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CBRN computer-based training eliminated

Senior Airman Kevin Ware, 55th Aerospace Medicine Squadron, stands for a photo with his gas mask Thursday, Oct. 26 at Farichild Hall on Offutt Air Force Base, Neb. Ware helps train new Airman to the fight on how to administer gas mask fit tests. (U.S. Air Force photo by Tech. Sgt. Rachelle Blake)

Senior Airman Kevin Ware, 55th Aerospace Medicine Squadron, stands for a photo with his gas mask Thursday, Oct. 26 at Farichild Hall on Offutt Air Force Base, Neb. Ware helps train new Airman to the fight on how to administer gas mask fit tests. (U.S. Air Force photo by Tech. Sgt. Rachelle Blake)

OFFUTT AIR FORCE BASE, Nebraska --

Every 18 months, Airmen undergo chemical, biological, radiological, nuclear defense survival training as a precaution for operating in potentially dangerous environments worldwide.

The requirements to complete CBRN training recently changed.

“It was identified as a shortfall across the Air Force that Airmen didn’t have all the knowledge and skills required to operate in CBRN environments,” said Trip Spiller, 55th Civil Engineer Squadron chief of emergency management. “The course is changing so we can pass on those tools and knowledge to Airmen. We want them to have the ability to survive and operate in a CBRN environment when deployed or reacting to an attack at home station.”

The course is replacing the required computer based training portion by adding time onto the already required in–class piece taught by the 55th CES emergency management team.

“With the plan for the new training format, the course will be approximately two hours of instructor-led classroom material,” said Spiller. “From there, we will do a two-hour hands on CBRN training and post attack reconnaissance training.”

The hands-on class focuses on how to inspect and wear the Mission Oriented Protective Posture gear such as mask, helmet, jacket, gloves, boots, web belt and body armor to ensure Airmen can successfully put it on in the recommended time.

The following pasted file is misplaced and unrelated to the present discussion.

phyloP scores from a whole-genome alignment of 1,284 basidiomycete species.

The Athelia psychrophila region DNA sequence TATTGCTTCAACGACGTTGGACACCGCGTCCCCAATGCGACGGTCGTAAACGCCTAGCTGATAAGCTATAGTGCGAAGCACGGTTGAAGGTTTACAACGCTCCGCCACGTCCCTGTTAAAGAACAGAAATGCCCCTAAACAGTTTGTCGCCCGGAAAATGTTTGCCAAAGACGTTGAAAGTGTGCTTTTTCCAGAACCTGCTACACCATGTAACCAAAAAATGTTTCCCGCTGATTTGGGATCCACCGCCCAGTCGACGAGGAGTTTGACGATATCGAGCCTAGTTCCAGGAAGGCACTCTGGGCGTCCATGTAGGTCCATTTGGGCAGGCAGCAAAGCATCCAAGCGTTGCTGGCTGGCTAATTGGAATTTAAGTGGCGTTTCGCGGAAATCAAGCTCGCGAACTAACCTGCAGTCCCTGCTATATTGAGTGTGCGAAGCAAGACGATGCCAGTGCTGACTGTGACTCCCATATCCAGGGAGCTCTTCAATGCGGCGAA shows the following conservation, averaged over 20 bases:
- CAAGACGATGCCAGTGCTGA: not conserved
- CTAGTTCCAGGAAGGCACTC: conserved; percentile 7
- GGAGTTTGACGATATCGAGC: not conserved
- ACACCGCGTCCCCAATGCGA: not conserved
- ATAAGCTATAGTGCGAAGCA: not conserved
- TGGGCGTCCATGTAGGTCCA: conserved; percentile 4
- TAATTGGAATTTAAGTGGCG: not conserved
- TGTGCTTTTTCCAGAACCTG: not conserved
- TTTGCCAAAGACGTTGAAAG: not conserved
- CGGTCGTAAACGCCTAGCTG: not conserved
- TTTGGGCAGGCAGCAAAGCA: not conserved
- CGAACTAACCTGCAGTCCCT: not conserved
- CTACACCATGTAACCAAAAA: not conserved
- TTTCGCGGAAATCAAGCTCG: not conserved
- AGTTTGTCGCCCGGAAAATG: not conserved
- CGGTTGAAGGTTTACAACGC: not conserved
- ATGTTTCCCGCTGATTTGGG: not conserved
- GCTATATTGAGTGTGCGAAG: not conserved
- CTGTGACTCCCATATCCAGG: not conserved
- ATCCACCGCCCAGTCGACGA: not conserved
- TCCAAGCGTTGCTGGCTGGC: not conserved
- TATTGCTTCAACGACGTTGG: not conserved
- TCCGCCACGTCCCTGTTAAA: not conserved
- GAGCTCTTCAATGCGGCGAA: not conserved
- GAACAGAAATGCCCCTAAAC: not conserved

“The training gives Airmen the tools and knowledge to confidently operate in a contaminated environment,” said Spiller.

Along with learning about the MOPP gear, the course familiarizes Airmen on various CBRN threats and how to identify a contamination if it is present in the area.

“We go through post attack reconnaissance training that simulates when Airmen are searching for unexploded ordinances, chemical threats, damage, casualties after an attack around their work center or in a deployed environment,” said Spiller.

The advantage of attending classroom training instead of completing an online CBT is utilizing the instructor’s firsthand knowledge. They are experts in their field and ensure the base populous can work and survive in a chemical environment.

Between myself and the rest of the instructors, we have almost 100 years of CBRN knowledge that we can pass on to the younger Airmen that have less experience with this threat,” said Spiller. “As opposed to a CBT, instructors can adapt and respond to Airmen’s questions with firsthand knowledge.”

Without CBRN training, our forces would not be as effective down range with our enemy’s technology changing rapidly.

“It’s integral that we ensure our forces attain the best possible training to face chemical and biological attacks,” said Spiller. “We want our people to have the ability to react properly and quickly to protect themselves in these environments.”

For more information, call the 55th CES Emergency Management office at (402) 294-3642.